Tuesday, May 25, 2010

What comes next?

Demolition fencing went up around an Exchange District warehouse known as the Smart-Bag Building near Pacific Avenue and Lily Street. This is in preparation for Sport Manitoba's athletic fieldhouse, or gymnasium.

Of course, only a cynical, acid-tongued ogre would dare oppose Badly-needed [secular] Recreation Facilities in the Inner City, but as of February, Sport Manitoba's own website notes that the fieldhouse is far from a sure thing. The construction timeline is "TBD," and funding has "yet to be secured." This, says a source involved in the project, continues to be the case now, and that where once a building stood (and remained occupied) for 126 years, only banners and a surface parking lot will stand quite soon. (Banners and parking: two things downtown Winnipeg just does not have enough of.)

Commenting on this blog on April 20, City Councillor and Historical Buildings Committee Chair Jenny Gerbasi noted emphatically that the site of the Smart-Bag Building will not be used as surface parking, as the HBC worked an enforceable clause into the agreement to remove to building from the Conservation list, so that surface parking would not be allowed to used on the site of the building.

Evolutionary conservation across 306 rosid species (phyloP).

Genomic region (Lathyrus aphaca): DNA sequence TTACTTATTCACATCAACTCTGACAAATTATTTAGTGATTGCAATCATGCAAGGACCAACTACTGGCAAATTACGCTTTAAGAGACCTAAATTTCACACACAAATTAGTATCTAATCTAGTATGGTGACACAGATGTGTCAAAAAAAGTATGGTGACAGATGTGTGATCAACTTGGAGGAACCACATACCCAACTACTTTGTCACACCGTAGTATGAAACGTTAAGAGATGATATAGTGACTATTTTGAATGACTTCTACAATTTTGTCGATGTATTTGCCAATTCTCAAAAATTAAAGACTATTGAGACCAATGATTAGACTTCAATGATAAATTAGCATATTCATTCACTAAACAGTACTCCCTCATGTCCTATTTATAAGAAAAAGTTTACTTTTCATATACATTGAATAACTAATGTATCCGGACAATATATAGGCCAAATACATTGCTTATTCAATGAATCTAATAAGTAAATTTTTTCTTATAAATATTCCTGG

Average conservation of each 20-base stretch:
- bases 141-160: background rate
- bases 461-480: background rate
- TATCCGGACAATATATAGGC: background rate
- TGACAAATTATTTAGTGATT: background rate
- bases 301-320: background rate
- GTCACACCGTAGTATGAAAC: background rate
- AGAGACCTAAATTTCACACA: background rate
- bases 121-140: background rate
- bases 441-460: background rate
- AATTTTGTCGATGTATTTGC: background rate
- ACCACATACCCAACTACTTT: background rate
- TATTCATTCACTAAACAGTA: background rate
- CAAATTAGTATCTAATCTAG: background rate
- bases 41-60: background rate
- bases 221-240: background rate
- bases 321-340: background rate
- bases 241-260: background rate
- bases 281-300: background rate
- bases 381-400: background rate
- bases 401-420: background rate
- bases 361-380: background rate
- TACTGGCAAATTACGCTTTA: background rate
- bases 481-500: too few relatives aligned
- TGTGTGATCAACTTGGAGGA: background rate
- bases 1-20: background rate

Parking or not, there is going to be another formless void in the Exchange District, to be replaced by little more than a nice idea with no timeline or funding. That and two dollars will let you park downtown for an hour.

Appropriately enough, the City of Winnipeg thought that next door to a doomed heritage building was a good place to host a review the final draft of their Heritage Resource Management Plan. This is next Saturday, May 29, from 12:00 to 4:00 pm at Sport Manitoba, 145 Pacific Avenue. Thanks to Gord for pointing this out.

Wednesday, May 19, 2010

Cause to symptom: it's your fault!

While I applaud any effort to get Mr. Herman Holla to clean up the junk from his property at the corner of Higgins and Annabella (which, incidentally, was the home of the Ackland family), I wonder: since when has the City of Winnipeg, at any point in its tragic 137-year history, cared about visual order and livability in Point Douglas?

After all, a junk pile fits quite well in Plan Winnipeg's vision for Mr. Holla's neighborhood of South Point Douglas as a commuter corridor flanked by heavy industry. What is wrong with his little patch of blight--what has raised the righteous action of the City of Winnipeg bureaucracy--is that Mr. Holla didn't ask for the correct permits, variances, or pays the right taxes to keep it.

Large scrap yards and industrial storage lots that encroach residences persist elsewhere in Point Douglas. All of Mr. Holla's neighborhood is zoned exclusively for heavy industry. The City is essentially re-building the same Disraeli disaster that quartered the neighborhood in 1959, and is set to turn Higgins Avenue and the Louise Bridge into even more of an obnoxious truck route that races mere feet past Mr. Holla's front door.

For the City of Winnipeg to say to one property owner that he is degrading South Point Douglas is a little like Joseph Stalin calling Hugo Chavez a totalitarian monster.